Teach your staff about epi-pens
This year, adults and children across the country are celebrating National Pack Your Lunch Day on March 10. The purpose, of course, is to encourage people to take their lunch wherever they are spending the day. But in schools, students packing their own lunches can also carry some risk, because one child’s sandwich could be another child’s life-threatening reaction due to severe allergies that cause anaphylactic shock reactions.
The best treatment for anaphylactic allergic reactions is an epi-pen (epinephrine pen). Here, CM Regent shares some best practices for administering an epi-pen:
Establish a policy. Your school district or school should have a written policy identifying which staff members are authorized to use an epinephrine auto-injector and deliver first aid. Make sure all staff members are aware of the policy and know which personnel in their building are authorized.
Mandate training for epinephrine administration. Any staff member who will be storing and using epinephrine should undergo training at least every two years.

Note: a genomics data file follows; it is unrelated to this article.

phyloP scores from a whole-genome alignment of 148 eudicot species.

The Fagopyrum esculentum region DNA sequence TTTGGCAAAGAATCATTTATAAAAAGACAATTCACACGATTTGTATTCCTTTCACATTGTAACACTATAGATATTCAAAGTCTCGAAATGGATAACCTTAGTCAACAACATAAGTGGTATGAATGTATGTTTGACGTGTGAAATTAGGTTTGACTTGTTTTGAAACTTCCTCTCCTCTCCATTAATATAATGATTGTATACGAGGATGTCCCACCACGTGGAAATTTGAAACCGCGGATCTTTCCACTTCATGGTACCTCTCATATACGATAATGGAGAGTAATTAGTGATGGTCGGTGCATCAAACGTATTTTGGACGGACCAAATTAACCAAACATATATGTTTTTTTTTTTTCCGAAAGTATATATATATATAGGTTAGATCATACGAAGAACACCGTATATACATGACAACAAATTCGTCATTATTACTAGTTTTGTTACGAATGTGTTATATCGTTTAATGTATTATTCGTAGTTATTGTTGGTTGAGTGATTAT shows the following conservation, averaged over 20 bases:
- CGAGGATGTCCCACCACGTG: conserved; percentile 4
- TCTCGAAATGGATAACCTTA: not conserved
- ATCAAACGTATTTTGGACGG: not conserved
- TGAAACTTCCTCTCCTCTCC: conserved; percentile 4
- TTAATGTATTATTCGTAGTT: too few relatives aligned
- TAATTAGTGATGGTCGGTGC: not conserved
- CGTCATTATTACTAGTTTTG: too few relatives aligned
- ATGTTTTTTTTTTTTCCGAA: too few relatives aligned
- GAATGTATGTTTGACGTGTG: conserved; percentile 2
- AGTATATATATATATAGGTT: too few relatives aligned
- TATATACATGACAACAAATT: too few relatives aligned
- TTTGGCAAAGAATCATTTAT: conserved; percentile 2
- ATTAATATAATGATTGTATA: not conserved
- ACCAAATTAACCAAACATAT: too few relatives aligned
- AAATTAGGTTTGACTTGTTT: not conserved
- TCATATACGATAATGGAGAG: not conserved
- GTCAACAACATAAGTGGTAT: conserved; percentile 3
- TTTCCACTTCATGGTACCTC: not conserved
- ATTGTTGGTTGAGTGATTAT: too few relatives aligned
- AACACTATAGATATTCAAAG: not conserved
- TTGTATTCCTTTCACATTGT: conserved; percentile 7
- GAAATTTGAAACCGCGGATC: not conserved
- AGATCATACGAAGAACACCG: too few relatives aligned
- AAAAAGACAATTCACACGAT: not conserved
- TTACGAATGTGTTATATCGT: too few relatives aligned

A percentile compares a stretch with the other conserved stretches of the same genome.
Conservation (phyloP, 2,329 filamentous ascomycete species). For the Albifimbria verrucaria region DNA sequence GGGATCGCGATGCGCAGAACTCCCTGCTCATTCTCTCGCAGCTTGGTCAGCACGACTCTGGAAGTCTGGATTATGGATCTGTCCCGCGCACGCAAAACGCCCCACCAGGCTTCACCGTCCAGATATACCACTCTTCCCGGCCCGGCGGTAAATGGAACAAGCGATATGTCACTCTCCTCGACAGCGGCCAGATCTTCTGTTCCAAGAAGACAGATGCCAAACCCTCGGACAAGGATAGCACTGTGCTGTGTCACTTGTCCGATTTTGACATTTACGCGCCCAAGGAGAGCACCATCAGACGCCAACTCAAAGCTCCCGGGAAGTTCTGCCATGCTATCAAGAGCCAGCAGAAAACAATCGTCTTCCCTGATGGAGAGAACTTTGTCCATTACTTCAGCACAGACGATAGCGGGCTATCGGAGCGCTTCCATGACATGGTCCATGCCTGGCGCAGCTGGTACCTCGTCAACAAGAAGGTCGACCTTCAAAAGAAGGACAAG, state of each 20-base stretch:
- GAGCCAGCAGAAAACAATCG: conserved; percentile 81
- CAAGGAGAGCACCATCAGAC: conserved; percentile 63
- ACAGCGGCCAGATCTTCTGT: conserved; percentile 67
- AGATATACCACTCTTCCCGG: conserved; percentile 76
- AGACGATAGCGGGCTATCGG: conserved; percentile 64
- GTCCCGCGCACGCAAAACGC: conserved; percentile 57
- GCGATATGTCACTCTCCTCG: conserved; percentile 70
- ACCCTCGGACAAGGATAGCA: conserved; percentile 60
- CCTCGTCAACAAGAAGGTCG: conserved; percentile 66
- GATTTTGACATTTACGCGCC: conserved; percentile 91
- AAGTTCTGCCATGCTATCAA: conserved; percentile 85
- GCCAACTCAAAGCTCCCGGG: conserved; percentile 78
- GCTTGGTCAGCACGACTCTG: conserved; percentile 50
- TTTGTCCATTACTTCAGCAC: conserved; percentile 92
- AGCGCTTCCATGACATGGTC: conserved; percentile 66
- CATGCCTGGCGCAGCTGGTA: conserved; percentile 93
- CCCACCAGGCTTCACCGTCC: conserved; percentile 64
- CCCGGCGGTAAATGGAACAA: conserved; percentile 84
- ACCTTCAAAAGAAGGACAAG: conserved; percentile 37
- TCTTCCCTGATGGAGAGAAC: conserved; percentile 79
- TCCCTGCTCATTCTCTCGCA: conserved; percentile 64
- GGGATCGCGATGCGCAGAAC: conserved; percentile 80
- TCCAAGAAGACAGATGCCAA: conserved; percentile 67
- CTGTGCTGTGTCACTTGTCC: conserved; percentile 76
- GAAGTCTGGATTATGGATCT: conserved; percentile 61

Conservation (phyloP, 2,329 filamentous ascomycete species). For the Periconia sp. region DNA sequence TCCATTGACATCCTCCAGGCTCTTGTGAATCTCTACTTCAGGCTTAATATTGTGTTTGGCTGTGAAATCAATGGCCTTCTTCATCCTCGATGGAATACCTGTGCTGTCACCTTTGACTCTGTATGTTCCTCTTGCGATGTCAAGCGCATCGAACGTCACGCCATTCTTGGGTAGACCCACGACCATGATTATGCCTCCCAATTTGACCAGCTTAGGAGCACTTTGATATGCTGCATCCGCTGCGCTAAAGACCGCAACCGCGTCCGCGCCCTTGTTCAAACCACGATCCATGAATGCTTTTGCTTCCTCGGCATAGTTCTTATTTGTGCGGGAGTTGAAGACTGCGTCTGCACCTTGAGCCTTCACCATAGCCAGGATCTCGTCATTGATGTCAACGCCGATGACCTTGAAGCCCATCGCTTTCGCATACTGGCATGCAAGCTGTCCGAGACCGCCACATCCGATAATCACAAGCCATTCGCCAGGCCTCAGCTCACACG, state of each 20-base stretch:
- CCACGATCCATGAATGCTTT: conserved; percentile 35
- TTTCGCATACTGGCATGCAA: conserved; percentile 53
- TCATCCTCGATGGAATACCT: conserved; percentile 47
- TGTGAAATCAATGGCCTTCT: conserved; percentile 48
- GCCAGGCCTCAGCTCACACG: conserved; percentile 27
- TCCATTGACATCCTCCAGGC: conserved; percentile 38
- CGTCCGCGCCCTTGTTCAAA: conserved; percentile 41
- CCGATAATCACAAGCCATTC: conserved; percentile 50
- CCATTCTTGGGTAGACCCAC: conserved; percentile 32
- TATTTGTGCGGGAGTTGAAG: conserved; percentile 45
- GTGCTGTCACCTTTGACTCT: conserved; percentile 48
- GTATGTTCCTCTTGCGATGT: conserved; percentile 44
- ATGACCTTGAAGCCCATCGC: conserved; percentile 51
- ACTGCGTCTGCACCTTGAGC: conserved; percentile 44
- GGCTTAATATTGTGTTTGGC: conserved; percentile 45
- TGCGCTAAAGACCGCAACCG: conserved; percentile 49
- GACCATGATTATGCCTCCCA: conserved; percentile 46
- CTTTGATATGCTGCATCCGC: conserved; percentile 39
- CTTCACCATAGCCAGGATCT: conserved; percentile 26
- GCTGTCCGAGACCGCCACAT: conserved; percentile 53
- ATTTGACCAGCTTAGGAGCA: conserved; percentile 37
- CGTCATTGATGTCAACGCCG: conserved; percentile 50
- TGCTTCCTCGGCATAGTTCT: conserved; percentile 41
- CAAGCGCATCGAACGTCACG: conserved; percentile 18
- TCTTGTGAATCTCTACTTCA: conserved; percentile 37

Train employees on the signs of allergic reactions. Although not everyone in your school will be administering epinephrine, they all should know when a child or fellow staff member needs emergency treatment. Teach them the signs and symptoms of allergic reactions: a rash with hives, itching, throat swelling/tightness, difficulty swallowing or irregular heartbeat.
Require written authorization. The parent or guardian of any child who has a known allergy should sign a document authorizing school staff to administer first aid or epinephrine.
Log supplies in your building. Designated personnel, such as a building nurse or health aide, should document the location of each auto-injector. They should also keep a careful record of when the medication is used, and when they need to dispose of it because it has expired.
Remember that food allergies are not the only dangerous allergies. While children and adults with nut and other food allergies are the most common recipients of epinephrine auto-injections, people who have allergies to stinging insects are also in danger. For these children and staff, periodically survey areas such as playground equipment or recessed exterior door grabs for the presence of stinging insect nests that may be disturbed by students or staff. If you find such a nest, restrict access to the area until you have been able to remove the hazard.
As students and staff bring their lunches to school, take special care for those who have life-threatening allergies, cleaning tables thoroughly.